I do think that we have to be realistic, and realism dictates that hydrocarbons will have a major place in the global economy for the next 100 years. If we were really serious about climate change, we would be going all out to produce the technologies that would allow countries like China and India and other big emitters to produce cheap, reliable energy in a clean low-emissions form.

What should the governments in places like China and India be encouraging?

Although coal may be in decline, it is going to have a major role in cheap energy production in both China and India. The coal age is still with us — not in Western Europe, but in Asia and, indeed, Africa. So the concentration should be how do we have cleaner coal production from supercritical boilers and cheap carbon capture and storage. That is where the technology should he going.

How important has been the impact of production of oil and gas from shale rock?

It is central to the whole evolution of oil markets. No one foresaw that America would turn around from being the biggest importer to approaching being a net exporter of oil and gas. That is an extraordinary turnaround. And furthermore, there is considerable flexibility in response to price in the American shale industry. So it can switch on and switch off at speeds which completely undermine the whole OPEC role.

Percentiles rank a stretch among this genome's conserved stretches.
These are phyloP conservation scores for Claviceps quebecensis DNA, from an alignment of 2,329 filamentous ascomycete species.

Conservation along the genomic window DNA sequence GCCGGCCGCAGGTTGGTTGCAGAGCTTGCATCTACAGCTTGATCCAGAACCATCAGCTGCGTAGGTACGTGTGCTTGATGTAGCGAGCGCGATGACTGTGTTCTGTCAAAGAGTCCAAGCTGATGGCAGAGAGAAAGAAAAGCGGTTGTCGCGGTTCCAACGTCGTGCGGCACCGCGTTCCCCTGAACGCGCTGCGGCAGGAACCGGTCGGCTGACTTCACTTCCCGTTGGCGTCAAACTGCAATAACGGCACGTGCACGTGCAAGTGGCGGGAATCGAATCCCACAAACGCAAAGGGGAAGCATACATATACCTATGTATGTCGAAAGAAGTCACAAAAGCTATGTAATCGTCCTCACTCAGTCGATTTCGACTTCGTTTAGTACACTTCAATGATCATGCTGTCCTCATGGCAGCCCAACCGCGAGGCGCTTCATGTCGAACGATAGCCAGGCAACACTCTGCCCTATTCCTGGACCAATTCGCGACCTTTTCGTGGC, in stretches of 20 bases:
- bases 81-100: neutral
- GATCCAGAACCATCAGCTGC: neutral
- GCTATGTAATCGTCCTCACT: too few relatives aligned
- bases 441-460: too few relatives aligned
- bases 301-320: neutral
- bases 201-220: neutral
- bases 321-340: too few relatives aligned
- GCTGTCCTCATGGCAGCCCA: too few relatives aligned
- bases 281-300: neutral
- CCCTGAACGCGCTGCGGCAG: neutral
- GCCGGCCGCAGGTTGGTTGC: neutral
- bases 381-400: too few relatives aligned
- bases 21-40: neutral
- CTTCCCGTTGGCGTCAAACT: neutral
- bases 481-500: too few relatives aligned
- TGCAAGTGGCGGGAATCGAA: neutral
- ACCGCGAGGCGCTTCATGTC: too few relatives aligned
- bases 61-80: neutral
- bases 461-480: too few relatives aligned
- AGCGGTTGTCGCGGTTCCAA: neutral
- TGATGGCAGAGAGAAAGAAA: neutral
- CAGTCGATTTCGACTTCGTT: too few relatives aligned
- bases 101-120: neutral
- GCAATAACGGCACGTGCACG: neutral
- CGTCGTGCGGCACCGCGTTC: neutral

So OPEC really has lost its power. It has tried to maintain it by agreements with Russia, which are made to try to control the oil price market, but I am not sure that they are going to succeed. I think shale has altered the entire pattern of world oil. I think American shale oil, which is plentiful and now relatively easy to extract, has changed everything. And, of course, the political implications behind that for the Middle East and American interests in the Middle East are enormous. I am not sure even now that people appreciate the size of the difference.